Monday, February 9, 2015

After the dust settles...

It's been more than a week since our beloved Seahawks Super Bowl hopes deflated like a Patriots game ball.  The shock has subsided but the pain lingers as strong as the day it happened. While I've tried to make peace with it, I'm haunted by the facts of the matter everywhere I turn.

While (begrudgingly) watching Grey's Anatomy with my girlfriend, I was treated to whimsical commercial of Patriots highlights cut with shots from the Magic Kingdom.  My stomach ached as Julian Edelman and Malcolm Butler embraced as the shouted "We're going to Disneyland!"

Sports media websites are flooded with dejected Seahawks photos and jubilant Patriots shots.  Stories questioning the Seahawks play call as well as their future-- other pieces question simply whether the Pats own the greatest dynasty or simply the greatest coach and QB duo.

Lord help you if you stumble into the comments section... 

Personally, I'm trying to adopt Russell Wilson's attitude about all this.  I just want to get next season underway as soon as possible.  Despite stating in my last piece that everyone is entitled to grieve/cheer/support this team however they choose-- there are a few things that have been bugging me.

A petition was brought to my attention recently that is gaining a lot of support. There's a faction of Seahawks fans out there that want/wanted to host a citywide celebration of the teams season despite the bitter ending.  This repulses me.  

Don't get me wrong-- I love this team.  This was a tremendous season full of memories I'll hold dear forever.  But losing doesn't get you a parade.  I've followed this team for almost 30 years and only once have they deserved a celebration.
(Left to Right) Me, my beautiful daughter and my best friend.

Last year's event was remarkable.  The players visibly enjoyed riding through a sea of damn near a million Seahawks fans, being heralded as Kings.  They earned it that year.  This year, they fell heart-breakingly short. I love them, but they need to be HUNGRY to experience that feeling again.

There's also been a lot of criticism lobbed at Pete Carroll for owning up to the play call.  There is a lot of blame and criticism to be dolled out for not adding to the trophy shelf this year.  You could not only dissect the entire Super Bowl performance but the entire season if you wanted. If it helps you sleep at night-- but I suspect it wont.

From Cris Collinsworth's in-game commentary right after the play occurred, to Matt Lauer's sit down interview with the coach on the Today Show to Hugh Millen's passionate defense of Carroll-- it's been discussed ad nauseam.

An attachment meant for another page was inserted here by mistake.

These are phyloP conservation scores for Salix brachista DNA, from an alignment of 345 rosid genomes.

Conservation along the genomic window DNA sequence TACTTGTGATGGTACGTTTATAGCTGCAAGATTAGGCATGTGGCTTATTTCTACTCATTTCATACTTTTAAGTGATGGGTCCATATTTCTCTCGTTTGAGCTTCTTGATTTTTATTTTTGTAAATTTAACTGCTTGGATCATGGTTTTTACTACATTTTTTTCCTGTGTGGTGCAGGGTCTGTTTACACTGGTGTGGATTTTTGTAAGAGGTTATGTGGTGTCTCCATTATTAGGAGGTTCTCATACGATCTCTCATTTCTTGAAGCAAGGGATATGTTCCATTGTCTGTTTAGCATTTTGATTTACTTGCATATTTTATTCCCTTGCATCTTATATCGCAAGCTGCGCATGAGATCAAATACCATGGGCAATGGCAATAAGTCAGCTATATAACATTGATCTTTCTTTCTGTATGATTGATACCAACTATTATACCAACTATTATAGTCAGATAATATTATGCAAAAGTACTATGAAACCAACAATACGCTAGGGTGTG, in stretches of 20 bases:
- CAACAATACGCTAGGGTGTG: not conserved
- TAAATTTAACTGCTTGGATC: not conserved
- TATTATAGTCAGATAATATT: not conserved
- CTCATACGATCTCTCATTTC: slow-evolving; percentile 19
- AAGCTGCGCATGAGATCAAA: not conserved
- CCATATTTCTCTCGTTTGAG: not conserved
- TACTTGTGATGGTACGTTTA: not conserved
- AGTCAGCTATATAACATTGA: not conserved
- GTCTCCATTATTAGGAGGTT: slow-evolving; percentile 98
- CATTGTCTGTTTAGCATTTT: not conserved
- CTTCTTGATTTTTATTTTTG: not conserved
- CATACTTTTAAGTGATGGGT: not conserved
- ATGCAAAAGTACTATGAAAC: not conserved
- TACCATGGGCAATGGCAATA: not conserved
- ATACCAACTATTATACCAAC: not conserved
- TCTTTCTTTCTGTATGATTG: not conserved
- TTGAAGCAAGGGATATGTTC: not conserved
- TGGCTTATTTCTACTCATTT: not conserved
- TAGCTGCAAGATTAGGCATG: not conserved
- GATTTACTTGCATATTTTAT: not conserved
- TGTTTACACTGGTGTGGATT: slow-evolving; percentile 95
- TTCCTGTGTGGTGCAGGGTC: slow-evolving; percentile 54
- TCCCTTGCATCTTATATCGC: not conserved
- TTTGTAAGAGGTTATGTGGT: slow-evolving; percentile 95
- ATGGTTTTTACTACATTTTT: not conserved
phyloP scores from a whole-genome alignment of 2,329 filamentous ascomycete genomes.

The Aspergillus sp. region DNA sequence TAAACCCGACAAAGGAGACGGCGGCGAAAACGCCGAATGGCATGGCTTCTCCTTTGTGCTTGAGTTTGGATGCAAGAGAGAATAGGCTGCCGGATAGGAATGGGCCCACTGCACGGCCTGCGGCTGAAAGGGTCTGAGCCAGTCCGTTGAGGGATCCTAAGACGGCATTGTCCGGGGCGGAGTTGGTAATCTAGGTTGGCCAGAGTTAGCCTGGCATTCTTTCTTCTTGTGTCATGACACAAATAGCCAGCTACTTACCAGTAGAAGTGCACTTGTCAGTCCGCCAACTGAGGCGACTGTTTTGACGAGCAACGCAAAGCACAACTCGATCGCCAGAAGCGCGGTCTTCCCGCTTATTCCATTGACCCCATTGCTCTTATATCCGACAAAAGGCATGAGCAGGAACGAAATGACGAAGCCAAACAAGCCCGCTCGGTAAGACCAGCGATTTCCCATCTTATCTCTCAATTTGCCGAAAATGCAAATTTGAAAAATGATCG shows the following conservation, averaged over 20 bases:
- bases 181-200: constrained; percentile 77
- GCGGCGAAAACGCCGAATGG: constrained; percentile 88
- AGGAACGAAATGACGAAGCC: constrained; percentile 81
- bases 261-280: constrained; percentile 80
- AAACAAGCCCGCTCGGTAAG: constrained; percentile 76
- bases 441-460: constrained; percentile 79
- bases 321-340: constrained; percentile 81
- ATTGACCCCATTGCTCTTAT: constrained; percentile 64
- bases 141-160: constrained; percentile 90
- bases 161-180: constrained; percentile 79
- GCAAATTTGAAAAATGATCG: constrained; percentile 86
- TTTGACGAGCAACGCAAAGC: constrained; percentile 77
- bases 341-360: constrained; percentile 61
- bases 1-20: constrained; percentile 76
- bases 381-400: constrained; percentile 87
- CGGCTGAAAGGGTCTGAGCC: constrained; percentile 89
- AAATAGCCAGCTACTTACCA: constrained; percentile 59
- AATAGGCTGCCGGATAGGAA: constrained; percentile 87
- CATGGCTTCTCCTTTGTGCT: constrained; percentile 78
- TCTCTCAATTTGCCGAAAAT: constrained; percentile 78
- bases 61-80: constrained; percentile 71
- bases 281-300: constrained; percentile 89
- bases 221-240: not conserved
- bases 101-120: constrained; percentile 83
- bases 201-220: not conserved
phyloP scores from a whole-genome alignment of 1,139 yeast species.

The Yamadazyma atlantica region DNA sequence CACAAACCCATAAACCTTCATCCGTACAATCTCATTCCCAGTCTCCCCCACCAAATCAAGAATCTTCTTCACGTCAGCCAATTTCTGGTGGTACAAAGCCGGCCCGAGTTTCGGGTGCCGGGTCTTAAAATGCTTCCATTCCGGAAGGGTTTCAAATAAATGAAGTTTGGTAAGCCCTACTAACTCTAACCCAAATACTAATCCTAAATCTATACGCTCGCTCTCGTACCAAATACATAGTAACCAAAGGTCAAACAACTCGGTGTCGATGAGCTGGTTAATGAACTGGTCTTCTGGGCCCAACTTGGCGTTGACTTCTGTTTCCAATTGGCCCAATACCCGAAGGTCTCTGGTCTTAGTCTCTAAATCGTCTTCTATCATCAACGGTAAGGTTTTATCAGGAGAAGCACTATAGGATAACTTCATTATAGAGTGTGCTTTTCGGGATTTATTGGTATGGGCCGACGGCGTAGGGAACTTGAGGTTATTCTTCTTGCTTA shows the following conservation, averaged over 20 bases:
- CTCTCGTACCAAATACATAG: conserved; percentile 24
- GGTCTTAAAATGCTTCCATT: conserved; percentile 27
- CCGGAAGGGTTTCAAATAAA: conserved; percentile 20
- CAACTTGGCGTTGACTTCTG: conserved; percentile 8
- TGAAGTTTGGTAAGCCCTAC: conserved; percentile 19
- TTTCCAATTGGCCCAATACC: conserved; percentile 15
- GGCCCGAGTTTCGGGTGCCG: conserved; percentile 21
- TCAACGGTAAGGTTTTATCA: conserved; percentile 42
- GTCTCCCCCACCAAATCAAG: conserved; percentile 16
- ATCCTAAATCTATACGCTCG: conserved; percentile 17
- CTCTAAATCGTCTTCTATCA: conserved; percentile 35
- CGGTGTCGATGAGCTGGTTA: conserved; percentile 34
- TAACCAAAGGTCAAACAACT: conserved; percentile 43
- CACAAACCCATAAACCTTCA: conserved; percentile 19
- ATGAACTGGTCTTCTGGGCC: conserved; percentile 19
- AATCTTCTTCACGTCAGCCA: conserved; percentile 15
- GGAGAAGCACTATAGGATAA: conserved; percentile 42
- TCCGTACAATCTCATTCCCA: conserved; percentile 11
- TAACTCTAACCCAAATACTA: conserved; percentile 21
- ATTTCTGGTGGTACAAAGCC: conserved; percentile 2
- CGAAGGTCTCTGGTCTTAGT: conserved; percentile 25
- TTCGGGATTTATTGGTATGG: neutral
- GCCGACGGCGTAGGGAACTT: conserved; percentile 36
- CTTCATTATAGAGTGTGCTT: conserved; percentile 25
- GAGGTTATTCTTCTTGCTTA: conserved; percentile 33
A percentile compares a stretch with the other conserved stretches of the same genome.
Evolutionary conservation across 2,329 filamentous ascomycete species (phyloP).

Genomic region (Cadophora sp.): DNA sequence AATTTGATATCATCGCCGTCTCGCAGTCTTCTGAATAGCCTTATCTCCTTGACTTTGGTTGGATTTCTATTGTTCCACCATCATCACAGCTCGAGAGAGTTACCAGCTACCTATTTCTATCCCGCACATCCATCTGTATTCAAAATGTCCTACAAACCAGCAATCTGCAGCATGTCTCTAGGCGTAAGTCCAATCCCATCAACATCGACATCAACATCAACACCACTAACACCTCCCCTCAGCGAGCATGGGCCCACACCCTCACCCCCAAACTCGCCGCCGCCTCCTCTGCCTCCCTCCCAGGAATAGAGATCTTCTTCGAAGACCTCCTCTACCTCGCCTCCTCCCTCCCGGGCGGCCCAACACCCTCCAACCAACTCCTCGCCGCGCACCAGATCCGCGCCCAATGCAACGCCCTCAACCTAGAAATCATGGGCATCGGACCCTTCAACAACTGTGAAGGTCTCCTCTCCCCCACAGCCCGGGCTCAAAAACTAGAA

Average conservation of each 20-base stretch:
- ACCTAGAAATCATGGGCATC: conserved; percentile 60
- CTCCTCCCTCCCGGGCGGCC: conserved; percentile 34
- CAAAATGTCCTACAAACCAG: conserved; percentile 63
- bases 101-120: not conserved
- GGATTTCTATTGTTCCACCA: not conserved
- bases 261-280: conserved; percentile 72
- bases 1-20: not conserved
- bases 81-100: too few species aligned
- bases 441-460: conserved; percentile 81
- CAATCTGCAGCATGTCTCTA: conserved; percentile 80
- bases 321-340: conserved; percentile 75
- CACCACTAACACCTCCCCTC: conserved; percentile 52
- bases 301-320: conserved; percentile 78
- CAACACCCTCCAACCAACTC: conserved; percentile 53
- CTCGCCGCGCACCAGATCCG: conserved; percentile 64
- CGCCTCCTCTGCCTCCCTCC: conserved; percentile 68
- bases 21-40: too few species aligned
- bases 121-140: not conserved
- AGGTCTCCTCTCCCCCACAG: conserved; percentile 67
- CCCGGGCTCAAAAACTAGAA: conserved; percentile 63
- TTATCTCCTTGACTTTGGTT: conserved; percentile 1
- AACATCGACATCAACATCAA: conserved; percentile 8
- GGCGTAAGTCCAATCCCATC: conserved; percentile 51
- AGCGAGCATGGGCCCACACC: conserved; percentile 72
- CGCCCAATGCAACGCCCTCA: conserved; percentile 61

Millen spit a fiery rebuttal against the typhoon of criticism mounted against Seahawks head coach Pete Carroll for his decision to pass the ball on the play that ended Seattle's Super Bowl hopes.

Hugh Millen is one of the football analysts I most admire.  He's a former Washington Husky with tremendous football acumen.  He's shared quarterback rooms with some of the All-Time Greats, including John Elway and Troy Aikman.  

After hearing Bevell, Carroll, Wilson and Millen breakdown the play: I get it.  They didn't want to leave too much time on the clock in fear of setting up Tom Brady for a spectacular comeback we all know he's capable of.  New England gave the defensive 'look' that favored the passing play call.  Millen indicated that the offensive line hadn't demonstrated the ability to impose their will confidently enough to ensure that running right at them would prevail. The match ups were favorable and they knew what they were doing.

I get it.  It makes sense. However...

They absolutely, 100%, without a doubt should have given the ball to #24 instead of passing on that particular play. Period. I would have to expect that every member of the Seahawks organization knows this in their heart of hearts.  

I hope that once the dust settles Pete and Darrell in particular will admit that although they believed at the time that their play call was appropriate-- the best decision in hindsight was to feed the beast.

Was it the worst play call of all time? Only because of the outcome.  They had justifiable reasons for making the call they did, but the best bet would've been keeping it on the ground.  Like comedian J.B. Smoove said on the Howard Stern show "You pass the ball when you need to.  You run the ball when you have to."

Does Pete Carroll deserve all of this criticism?  Absolutely not.  Some of it, sure-- but not all of the piling on we've heard since that play ended in tears. I'll even cut Bevell slack for the play call, though I hope he's not retained as the Offensive Coordinator next year.  I will not, however, cut him slack for throwing Ricardo Lockette under the bus.

The explanation for the call made sense.  Because of that, I'm concluding that Seattle's coaching staff is guilty of nothing more than over-thinking the situation.  

Giving the ball to Lynch was such an obvious no-brainer, it couldn't have been the right decision. The chain of events that lead to that call must have had the staff thinking that it was too good to be true, so it mustn't have been.  I'd be willing to be that Bill Belichick has this effect on a lot of coaches-- even the best of them.

They over thought it.  That's all.  We'll live with the call for the rest of our lives and the only thing that will provide any relief would be another shot made good.

Well, maybe a Mariners World Series would help.  

Let's not hold our breath...




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